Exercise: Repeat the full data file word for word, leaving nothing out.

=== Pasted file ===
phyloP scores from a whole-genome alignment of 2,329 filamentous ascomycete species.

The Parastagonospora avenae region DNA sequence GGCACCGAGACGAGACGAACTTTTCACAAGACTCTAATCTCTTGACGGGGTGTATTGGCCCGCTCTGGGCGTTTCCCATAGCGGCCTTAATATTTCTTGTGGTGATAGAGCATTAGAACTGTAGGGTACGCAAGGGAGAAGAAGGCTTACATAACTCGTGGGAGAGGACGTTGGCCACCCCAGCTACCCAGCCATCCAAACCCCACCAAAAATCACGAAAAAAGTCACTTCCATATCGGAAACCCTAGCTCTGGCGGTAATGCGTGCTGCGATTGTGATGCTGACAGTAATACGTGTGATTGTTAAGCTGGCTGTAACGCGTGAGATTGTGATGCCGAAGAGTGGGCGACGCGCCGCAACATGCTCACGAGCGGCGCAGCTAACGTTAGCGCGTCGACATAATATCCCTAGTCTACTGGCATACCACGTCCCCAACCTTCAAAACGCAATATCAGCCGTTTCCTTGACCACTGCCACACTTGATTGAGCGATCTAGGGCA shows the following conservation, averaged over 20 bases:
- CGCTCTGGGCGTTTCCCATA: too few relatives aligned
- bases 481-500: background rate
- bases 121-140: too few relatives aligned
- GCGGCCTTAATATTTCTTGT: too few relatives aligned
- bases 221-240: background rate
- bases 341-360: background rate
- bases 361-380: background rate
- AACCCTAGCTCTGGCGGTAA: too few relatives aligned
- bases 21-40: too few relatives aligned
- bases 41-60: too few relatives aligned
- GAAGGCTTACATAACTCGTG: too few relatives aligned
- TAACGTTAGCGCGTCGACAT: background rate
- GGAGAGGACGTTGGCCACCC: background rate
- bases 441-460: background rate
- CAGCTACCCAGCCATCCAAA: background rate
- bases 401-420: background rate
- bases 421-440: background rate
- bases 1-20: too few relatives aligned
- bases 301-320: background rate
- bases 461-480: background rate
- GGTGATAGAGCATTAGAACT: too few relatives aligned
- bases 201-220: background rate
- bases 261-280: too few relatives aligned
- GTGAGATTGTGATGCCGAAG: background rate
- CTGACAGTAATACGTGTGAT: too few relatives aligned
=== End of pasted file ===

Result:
phyloP scores from a whole-genome alignment of 2,329 filamentous ascomycete species.

The Parastagonospora avenae region DNA sequence GGCACCGAGACGAGACGAACTTTTCACAAGACTCTAATCTCTTGACGGGGTGTATTGGCCCGCTCTGGGCGTTTCCCATAGCGGCCTTAATATTTCTTGTGGTGATAGAGCATTAGAACTGTAGGGTACGCAAGGGAGAAGAAGGCTTACATAACTCGTGGGAGAGGACGTTGGCCACCCCAGCTACCCAGCCATCCAAACCCCACCAAAAATCACGAAAAAAGTCACTTCCATATCGGAAACCCTAGCTCTGGCGGTAATGCGTGCTGCGATTGTGATGCTGACAGTAATACGTGTGATTGTTAAGCTGGCTGTAACGCGTGAGATTGTGATGCCGAAGAGTGGGCGACGCGCCGCAACATGCTCACGAGCGGCGCAGCTAACGTTAGCGCGTCGACATAATATCCCTAGTCTACTGGCATACCACGTCCCCAACCTTCAAAACGCAATATCAGCCGTTTCCTTGACCACTGCCACACTTGATTGAGCGATCTAGGGCA shows the following conservation, averaged over 20 bases:
- CGCTCTGGGCGTTTCCCATA: too few relatives aligned
- bases 481-500: background rate
- bases 121-140: too few relatives aligned
- GCGGCCTTAATATTTCTTGT: too few relatives aligned
- bases 221-240: background rate
- bases 341-360: background rate
- bases 361-380: background rate
- AACCCTAGCTCTGGCGGTAA: too few relatives aligned
- bases 21-40: too few relatives aligned
- bases 41-60: too few relatives aligned
- GAAGGCTTACATAACTCGTG: too few relatives aligned
- TAACGTTAGCGCGTCGACAT: background rate
- GGAGAGGACGTTGGCCACCC: background rate
- bases 441-460: background rate
- CAGCTACCCAGCCATCCAAA: background rate
- bases 401-420: background rate
- bases 421-440: background rate
- bases 1-20: too few relatives aligned
- bases 301-320: background rate
- bases 461-480: background rate
- GGTGATAGAGCATTAGAACT: too few relatives aligned
- bases 201-220: background rate
- bases 261-280: too few relatives aligned
- GTGAGATTGTGATGCCGAAG: background rate
- CTGACAGTAATACGTGTGAT: too few relatives aligned